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Diabetes

Adipose Tissue Free Fatty Acid Storage In Vivo: Effects of Insulin Versus Niacin as a Control for Suppression of Lipolysis.


PMID 25883112

Abstract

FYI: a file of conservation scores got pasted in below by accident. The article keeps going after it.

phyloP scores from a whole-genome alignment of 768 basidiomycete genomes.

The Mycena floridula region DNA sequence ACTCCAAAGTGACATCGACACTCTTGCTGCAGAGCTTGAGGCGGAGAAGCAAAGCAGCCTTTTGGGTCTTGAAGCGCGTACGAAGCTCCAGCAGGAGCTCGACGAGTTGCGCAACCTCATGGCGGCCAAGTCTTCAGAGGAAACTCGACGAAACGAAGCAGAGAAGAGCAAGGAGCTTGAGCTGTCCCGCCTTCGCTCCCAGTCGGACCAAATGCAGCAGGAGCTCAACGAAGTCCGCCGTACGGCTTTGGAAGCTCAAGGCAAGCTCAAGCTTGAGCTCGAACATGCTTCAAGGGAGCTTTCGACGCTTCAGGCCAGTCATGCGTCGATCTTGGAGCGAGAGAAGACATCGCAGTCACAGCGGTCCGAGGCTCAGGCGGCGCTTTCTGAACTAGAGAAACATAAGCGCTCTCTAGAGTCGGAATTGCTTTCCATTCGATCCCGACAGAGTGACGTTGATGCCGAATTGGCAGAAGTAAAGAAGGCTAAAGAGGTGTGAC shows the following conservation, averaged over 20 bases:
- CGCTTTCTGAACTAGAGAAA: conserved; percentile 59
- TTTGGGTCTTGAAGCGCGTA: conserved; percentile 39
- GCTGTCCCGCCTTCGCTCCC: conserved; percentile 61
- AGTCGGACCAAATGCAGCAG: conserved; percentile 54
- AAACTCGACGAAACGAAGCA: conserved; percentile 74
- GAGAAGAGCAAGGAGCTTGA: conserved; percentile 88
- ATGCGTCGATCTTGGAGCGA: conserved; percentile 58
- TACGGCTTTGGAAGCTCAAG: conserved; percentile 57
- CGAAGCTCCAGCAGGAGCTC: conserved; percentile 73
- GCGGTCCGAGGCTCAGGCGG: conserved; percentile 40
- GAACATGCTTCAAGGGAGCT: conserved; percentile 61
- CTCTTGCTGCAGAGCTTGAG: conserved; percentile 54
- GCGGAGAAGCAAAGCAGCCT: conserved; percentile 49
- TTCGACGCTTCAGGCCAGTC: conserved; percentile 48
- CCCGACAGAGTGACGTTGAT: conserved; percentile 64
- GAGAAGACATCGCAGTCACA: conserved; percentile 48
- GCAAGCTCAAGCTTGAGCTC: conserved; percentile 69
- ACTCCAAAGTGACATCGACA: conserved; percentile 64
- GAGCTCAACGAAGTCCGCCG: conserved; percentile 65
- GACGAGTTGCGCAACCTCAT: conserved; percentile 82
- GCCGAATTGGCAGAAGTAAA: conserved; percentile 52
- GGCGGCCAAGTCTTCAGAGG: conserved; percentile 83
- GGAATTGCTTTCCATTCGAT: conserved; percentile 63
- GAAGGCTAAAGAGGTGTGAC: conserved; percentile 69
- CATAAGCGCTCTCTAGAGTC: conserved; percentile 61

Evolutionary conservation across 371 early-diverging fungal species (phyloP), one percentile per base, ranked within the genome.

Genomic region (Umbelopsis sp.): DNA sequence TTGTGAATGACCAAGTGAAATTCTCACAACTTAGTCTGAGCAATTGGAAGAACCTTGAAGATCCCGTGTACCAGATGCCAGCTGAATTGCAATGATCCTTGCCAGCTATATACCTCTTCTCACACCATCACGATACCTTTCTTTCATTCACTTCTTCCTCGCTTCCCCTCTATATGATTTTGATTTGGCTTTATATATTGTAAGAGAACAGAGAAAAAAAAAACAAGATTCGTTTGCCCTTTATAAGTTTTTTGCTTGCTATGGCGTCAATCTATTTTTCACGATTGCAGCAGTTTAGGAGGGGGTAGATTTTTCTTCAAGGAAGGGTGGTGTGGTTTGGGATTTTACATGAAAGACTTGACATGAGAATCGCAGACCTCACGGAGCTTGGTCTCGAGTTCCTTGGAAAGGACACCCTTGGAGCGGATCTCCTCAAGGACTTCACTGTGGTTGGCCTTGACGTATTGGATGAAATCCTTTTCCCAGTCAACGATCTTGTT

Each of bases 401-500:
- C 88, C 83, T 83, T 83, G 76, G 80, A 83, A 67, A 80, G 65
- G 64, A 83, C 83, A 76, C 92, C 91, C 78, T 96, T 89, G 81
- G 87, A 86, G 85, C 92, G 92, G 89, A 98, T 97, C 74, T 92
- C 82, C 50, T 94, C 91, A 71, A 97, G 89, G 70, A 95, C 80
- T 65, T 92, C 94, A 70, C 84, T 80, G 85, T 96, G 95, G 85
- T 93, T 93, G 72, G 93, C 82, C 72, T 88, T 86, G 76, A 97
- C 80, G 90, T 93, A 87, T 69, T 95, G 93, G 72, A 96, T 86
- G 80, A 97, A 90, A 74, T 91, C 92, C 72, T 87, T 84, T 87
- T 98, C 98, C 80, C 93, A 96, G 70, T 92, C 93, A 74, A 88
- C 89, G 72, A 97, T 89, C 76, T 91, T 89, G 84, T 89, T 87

Insulin stimulates the translocation fatty acid transport protein 1 (FATP1) to plasma membrane, and thus greater free fatty acid (FFA) uptake, in adipocyte cell models. Whether insulin stimulates greater FFA clearance into adipose tissue in vivo is unknown. We tested this hypothesis by comparing direct FFA storage in subcutaneous adipose tissue during insulin versus niacin-medicated suppression of lipolysis. We measured direct FFA storage in abdominal and femoral subcutaneous fat in 10 and 11 adults, respectively, during euglycemic hyperinsulinemia or after oral niacin to suppress FFA compared with 11 saline control experiments. Direct palmitate storage was assessed using a [U-(13)C]palmitate infusion to measure palmitate kinetics and an intravenous palmitate radiotracer bolus/timed biopsy. Plasma palmitate concentrations and flux were suppressed to 23 ± 3 and 26 ± 5 µmol ⋅ L(-1) (P = 0.91) and 44 ± 4 and 39 ± 5 µmol ⋅ min(-1) (P = 0.41) in the insulin and niacin groups, respectively, much less (P < 0.001) than the saline control group (102 ± 8 and 104 ± 12 µmol ⋅ min(-1), respectively). In the insulin, niacin, and saline groups, abdominal palmitate storage rates were 0.25 ± 0.05 vs. 0.25 ± 0.07 vs. 0.32 ± 0.05 µmol ⋅ kg adipose lipid(-1) ⋅ min(-1), respectively (P = NS), and femoral adipose storage rates were 0.19 ± 0.06 vs. 0.20 ± 0.05 vs. 0.31 ± 0.05 µmol ⋅ kg adipose lipid(-1) ⋅ min(-1), respectively (P = NS). In conclusion, insulin does not increase FFA storage in adipose tissue compared with niacin, which suppresses lipolysis via a different pathway.